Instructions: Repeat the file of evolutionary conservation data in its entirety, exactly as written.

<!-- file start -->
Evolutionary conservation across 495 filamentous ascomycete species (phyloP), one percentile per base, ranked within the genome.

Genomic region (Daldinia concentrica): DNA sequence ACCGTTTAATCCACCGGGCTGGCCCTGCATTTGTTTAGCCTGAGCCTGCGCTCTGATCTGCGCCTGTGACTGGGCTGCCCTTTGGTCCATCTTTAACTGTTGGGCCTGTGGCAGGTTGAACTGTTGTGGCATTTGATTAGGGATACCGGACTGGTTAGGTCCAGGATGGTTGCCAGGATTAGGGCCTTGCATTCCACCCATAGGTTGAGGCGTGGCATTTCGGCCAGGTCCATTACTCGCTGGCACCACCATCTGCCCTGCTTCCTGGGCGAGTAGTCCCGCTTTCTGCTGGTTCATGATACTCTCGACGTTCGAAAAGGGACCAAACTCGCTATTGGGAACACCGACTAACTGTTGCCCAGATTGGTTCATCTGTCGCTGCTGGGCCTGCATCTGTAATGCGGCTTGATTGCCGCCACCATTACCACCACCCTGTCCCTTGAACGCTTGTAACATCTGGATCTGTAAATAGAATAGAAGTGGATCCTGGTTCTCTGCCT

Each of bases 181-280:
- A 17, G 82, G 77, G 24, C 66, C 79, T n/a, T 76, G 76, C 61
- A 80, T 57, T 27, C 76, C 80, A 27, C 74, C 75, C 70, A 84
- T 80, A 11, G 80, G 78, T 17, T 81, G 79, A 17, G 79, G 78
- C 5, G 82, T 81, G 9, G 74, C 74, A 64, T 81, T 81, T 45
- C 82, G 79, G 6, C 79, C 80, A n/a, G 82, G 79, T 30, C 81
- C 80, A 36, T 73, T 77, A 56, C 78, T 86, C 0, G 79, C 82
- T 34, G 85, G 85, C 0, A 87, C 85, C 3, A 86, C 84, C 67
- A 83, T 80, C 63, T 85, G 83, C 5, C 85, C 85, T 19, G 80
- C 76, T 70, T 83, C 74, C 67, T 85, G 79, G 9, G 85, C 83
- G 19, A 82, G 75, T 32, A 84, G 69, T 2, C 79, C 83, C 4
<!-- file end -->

Evolutionary conservation across 495 filamentous ascomycete species (phyloP), one percentile per base, ranked within the genome.

Genomic region (Daldinia concentrica): DNA sequence ACCGTTTAATCCACCGGGCTGGCCCTGCATTTGTTTAGCCTGAGCCTGCGCTCTGATCTGCGCCTGTGACTGGGCTGCCCTTTGGTCCATCTTTAACTGTTGGGCCTGTGGCAGGTTGAACTGTTGTGGCATTTGATTAGGGATACCGGACTGGTTAGGTCCAGGATGGTTGCCAGGATTAGGGCCTTGCATTCCACCCATAGGTTGAGGCGTGGCATTTCGGCCAGGTCCATTACTCGCTGGCACCACCATCTGCCCTGCTTCCTGGGCGAGTAGTCCCGCTTTCTGCTGGTTCATGATACTCTCGACGTTCGAAAAGGGACCAAACTCGCTATTGGGAACACCGACTAACTGTTGCCCAGATTGGTTCATCTGTCGCTGCTGGGCCTGCATCTGTAATGCGGCTTGATTGCCGCCACCATTACCACCACCCTGTCCCTTGAACGCTTGTAACATCTGGATCTGTAAATAGAATAGAAGTGGATCCTGGTTCTCTGCCT

Each of bases 181-280:
- A 17, G 82, G 77, G 24, C 66, C 79, T n/a, T 76, G 76, C 61
- A 80, T 57, T 27, C 76, C 80, A 27, C 74, C 75, C 70, A 84
- T 80, A 11, G 80, G 78, T 17, T 81, G 79, A 17, G 79, G 78
- C 5, G 82, T 81, G 9, G 74, C 74, A 64, T 81, T 81, T 45
- C 82, G 79, G 6, C 79, C 80, A n/a, G 82, G 79, T 30, C 81
- C 80, A 36, T 73, T 77, A 56, C 78, T 86, C 0, G 79, C 82
- T 34, G 85, G 85, C 0, A 87, C 85, C 3, A 86, C 84, C 67
- A 83, T 80, C 63, T 85, G 83, C 5, C 85, C 85, T 19, G 80
- C 76, T 70, T 83, C 74, C 67, T 85, G 79, G 9, G 85, C 83
- G 19, A 82, G 75, T 32, A 84, G 69, T 2, C 79, C 83, C 4